It doesn't sound very nice - does it? So what is Bit Rot? Well 'Bit Rot' is known as the slow deterioration in the performance and integrity of data stored on storage media like a hard drive or SSD (Solid State Drives). You may also see it referred to as 'bit decay', 'data rot', 'data decay' and even 'silent corruption'.
We recover data from a lot of Hard drives, and also increasingly SSDs' (Solid State Drives). Often, it's where a computer storage internal drive has started exhibiting problems - or it's simply failed. It's very similar with the storage on phones too. However its Hard drives and SSD's that is where it comes up most. We also get a lot of external drives from clients who have used them as means of offloading files from e.g. a laptop or they are used as a backup copy.
This article is to inform you about storing your data on Hard Drives and SSD's over the longer term. The essential takeaway is that - over time - Hard drives and SSDs will struggle to retain 100% of your data. This is where Bit Rot comes in. To be clear - it should certainly not happen immediately. But over the long term you can expect the potential is there for Bit Rot issues to arise.
See below for a simplified explanation of how, why it can happen.
Hard drives use magnetism to store bits of data (all those ones and zeros) in clusters. These bits can, over time, 'flip'. This leads to data corruption if enough flipping happens. To counteract this, Hard Drives have Error-Correcting Code (ECC) that searches for those bits that gone wrong - or flipped. If they find any, the Hard Drive corrects them. However when enough bits fail, the sector(s) becomes unreadable.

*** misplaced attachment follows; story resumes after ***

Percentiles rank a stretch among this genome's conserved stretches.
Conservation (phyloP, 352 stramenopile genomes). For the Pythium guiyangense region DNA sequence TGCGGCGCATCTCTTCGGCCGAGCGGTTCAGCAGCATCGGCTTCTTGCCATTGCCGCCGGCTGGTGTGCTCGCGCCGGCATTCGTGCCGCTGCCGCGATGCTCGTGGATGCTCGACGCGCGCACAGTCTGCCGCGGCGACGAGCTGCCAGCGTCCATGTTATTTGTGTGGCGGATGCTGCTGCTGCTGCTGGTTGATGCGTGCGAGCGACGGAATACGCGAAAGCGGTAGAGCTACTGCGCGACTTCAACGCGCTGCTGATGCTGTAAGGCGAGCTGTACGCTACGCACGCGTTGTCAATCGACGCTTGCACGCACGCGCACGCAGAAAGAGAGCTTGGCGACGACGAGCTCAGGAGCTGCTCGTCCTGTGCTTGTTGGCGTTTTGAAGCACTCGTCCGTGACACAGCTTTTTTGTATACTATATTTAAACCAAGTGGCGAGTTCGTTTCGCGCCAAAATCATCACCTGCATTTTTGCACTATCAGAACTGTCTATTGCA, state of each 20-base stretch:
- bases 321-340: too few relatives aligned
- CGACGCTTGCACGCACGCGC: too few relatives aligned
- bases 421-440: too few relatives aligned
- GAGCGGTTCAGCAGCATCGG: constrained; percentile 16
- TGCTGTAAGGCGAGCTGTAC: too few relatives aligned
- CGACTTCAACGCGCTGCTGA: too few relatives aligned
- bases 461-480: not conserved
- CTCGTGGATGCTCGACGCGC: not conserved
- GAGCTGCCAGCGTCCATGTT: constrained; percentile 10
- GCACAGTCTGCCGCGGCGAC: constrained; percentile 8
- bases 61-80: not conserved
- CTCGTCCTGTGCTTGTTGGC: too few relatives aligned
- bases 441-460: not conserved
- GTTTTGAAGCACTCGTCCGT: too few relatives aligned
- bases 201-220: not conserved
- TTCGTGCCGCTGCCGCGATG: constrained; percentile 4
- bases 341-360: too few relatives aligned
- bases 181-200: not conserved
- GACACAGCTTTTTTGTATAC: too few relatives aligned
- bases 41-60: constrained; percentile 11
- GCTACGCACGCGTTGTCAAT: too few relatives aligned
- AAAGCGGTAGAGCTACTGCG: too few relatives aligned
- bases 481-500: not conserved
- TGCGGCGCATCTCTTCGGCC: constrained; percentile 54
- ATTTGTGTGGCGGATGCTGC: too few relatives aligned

So this is not an issue that should affect a correctly functioning Hard Drive soon after you have bought it. Hard Drives have the potential to last with their data intact, even for decades, if powered down. But the odds of it happening do increase over time.
So if you are using a Hard drive for; backup or longer term storage of important files that you don't need immediately to hand. It’s a good idea to power the Drive up and let it run on a regular schedule. This keeps it in good condition and reduces the chance of Bit Rot or other issues. If you are asking how often this should be done. There is not one correct answer. A rule of thumb though, is to as a minimum is to power them up at least once a year or so. This will also help prevent the mechanical parts of the drive from seizing up. Additionally its good idea to “refresh” the data by recopying it, and/or moving it about. You can get utility software to do this for you if needed.
Solid State Drives
SSDs' don’t have any moving parts like Hard Drives. They use a different method to store bits and are basically types of memory chips. They use an insulating layer within the electronics to trap charged electrons inside microscopic transistors to differentiate between a bits, 1s and 0s. They lose their data when the insulating layer degrades and the charged electrons leak out. SSDs thus can lose their data within a few years if left inactive and in the same state. In fact, there are even reports suggesting that; if they’re stored in an unusually hot location, the data on an SSD can be degraded even faster.
Modern SSDs' should last as long as a typical Hard Drive. That may be news to you? They won't just last for ever. You can't just put data on them then lock them away for years and expect that they will be 100% reliable. SSD's very much benefit from being switched on occasionally so they can maintain their charge. You don't need to refresh data as with a Hard Drive - just power them up for a few minutes each year and you should be fine - from a Bit Rot perspective at least.
If keeping your data and backups really safe is important to you. The best advice is always to store in multiple locations. For really long lasting storage, Blue-Ray discs should hold their data for hundreds of years. However you will need to make sure you have Blue Ray drive that still works in e.g. a hundred years time. Given this, a strategy of relying on Hard Drives for backup does still make sense. Just make sure you replace drives periodically - and make sure you keep your data in at least two different devices/locations, for the most peace of mind.